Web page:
Why do we give gifts at Christmas? The materialistic part of us might calculate that giving a gift is likely to result in us receiving a gift in return. The Christian tradition of giving Christmas gifts comes from at least three sources.
First, a Christian called Nicholas of Myra, a real-life, 4th-century Byzantine monk is reputed to have handed out bags of money to the poor. St Nicholas is a possible origin of the modern day Santa Claus tradition of secret gifts arriving by night. Some traditions even have him out of modesty throwing purses with gold coins in a window so no one would see him. Another version has him throwing the purse down a chimney.
Secondly, gift giving reminds us of the wise men giving gifts to the baby Jesus. It has been observed that these gifts, given as an act of worship, provided for Joseph, Mary and Jesus when they fled to Egypt to escape Herod's murderous plot.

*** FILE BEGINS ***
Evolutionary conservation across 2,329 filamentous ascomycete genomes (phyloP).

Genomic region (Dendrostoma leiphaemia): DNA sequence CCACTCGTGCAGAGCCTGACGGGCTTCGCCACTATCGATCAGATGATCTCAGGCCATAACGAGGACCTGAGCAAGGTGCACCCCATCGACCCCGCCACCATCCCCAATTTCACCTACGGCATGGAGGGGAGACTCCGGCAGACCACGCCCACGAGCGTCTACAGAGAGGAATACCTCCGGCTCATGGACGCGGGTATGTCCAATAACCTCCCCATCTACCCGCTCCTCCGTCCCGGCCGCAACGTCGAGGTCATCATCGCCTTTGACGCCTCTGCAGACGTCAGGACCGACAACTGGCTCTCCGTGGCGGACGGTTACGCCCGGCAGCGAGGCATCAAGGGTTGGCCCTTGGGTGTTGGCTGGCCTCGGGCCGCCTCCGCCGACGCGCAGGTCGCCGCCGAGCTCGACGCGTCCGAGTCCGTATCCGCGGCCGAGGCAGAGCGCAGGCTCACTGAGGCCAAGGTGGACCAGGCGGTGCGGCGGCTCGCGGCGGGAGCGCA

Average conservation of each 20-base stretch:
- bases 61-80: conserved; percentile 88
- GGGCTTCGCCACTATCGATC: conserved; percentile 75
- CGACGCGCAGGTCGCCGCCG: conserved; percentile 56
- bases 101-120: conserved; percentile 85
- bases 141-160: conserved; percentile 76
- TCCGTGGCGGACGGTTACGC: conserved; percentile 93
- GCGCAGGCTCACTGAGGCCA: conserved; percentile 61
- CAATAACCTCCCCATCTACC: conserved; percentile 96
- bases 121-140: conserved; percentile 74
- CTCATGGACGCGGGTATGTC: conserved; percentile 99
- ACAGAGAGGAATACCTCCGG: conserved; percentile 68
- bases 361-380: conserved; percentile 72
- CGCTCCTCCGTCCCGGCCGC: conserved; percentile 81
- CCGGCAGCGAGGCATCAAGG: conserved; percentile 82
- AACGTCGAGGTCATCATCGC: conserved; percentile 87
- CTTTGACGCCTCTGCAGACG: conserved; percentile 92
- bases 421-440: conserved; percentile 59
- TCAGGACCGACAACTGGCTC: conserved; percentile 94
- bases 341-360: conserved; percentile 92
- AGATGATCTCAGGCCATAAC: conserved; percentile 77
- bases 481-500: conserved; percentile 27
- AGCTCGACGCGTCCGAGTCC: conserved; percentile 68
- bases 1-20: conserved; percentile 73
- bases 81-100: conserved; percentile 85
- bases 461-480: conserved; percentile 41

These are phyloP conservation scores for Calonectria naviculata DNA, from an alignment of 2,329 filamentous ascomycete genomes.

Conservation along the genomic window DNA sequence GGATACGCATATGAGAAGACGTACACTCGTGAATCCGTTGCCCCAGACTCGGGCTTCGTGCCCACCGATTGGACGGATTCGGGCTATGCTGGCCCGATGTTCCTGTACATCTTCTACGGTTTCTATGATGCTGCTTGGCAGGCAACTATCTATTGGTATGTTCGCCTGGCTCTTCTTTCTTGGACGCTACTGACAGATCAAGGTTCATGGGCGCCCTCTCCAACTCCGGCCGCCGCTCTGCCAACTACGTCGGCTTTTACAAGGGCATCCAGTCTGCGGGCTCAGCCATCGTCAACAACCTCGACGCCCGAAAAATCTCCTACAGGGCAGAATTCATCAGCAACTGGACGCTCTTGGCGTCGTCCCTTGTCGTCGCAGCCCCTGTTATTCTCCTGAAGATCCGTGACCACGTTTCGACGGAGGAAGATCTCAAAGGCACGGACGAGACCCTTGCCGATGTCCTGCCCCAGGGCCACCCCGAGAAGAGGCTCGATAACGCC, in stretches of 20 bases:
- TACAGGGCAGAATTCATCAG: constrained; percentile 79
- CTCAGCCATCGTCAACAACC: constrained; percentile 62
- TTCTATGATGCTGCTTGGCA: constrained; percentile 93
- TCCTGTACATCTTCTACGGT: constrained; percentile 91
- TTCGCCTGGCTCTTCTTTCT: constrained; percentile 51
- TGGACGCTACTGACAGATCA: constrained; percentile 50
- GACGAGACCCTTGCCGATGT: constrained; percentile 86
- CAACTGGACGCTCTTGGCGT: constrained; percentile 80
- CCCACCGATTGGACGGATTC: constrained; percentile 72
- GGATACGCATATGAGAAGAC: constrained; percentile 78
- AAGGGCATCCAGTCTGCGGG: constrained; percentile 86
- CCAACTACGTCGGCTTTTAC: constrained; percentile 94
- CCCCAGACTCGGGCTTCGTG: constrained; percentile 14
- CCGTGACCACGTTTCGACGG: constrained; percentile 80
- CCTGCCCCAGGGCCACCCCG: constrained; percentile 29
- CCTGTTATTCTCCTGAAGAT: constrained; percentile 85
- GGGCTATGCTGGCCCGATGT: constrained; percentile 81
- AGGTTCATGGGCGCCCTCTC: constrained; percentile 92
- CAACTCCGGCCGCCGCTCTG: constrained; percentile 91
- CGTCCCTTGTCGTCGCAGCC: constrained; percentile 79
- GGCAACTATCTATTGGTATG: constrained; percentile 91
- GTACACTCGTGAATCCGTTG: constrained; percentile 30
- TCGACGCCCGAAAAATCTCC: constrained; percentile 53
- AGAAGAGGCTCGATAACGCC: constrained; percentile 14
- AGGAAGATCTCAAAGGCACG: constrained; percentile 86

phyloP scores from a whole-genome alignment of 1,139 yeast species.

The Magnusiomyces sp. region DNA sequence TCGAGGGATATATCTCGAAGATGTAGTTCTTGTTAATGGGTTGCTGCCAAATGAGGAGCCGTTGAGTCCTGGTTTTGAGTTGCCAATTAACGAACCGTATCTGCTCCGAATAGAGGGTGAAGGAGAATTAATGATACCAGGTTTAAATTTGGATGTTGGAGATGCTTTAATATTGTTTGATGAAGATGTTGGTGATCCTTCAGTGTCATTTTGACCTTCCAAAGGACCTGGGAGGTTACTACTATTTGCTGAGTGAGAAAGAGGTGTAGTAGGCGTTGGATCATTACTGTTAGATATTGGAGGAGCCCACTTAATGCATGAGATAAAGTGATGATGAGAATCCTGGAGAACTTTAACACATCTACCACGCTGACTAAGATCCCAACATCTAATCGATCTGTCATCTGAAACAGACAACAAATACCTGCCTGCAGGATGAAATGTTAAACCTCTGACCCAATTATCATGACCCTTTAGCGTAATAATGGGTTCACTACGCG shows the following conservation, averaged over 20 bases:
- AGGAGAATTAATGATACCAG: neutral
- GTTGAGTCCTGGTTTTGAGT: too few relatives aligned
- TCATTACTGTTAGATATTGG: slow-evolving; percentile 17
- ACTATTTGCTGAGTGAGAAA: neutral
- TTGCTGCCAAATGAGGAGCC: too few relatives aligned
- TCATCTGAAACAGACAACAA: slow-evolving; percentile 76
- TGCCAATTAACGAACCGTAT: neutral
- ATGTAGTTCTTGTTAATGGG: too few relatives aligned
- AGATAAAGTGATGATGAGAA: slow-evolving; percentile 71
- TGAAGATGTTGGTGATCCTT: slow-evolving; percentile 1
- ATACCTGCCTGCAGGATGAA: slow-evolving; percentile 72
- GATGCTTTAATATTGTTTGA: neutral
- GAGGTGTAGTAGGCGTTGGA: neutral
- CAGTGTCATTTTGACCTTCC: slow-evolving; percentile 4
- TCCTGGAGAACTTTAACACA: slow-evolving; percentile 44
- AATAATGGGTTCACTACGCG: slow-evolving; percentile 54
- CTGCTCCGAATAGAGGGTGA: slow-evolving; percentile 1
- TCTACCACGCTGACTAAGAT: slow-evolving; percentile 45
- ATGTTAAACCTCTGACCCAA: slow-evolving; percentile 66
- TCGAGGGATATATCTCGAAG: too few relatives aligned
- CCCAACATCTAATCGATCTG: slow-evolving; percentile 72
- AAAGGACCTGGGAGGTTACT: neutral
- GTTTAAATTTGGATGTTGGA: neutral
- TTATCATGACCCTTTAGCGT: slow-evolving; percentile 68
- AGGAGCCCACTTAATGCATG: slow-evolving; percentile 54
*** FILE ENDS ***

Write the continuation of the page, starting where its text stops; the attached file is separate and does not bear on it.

Thirdly, giving gifts reminds us that God is the most generous gift giver of all. He gave us His only Son to die on the cross for us and save us from sin. This is the best present of all.
Sadly, in New Zealand these days, Christmas can often reflect excesses of the pagan celebrations of December that the early Christians sought to replace. In winter festivals like the raucous Roman festival in honour of Saturn, god of agriculture, people would lift their spirits by drinking to excess and giving one another many gifts, such as pottery figurines, edible treats like fruit and nuts, and festive candles.
Interestingly, the three examples of Christian gift giving are quite different to that. The biggest gift of all was from God to all humanity. The wise men gave precious gifts to Jesus as an act of worship. St Nicholas focused on giving to help the poor. May we all receive again God’s gift of grace. May we respond in worship by giving generously back to God’s mission. And may we give to those in real need.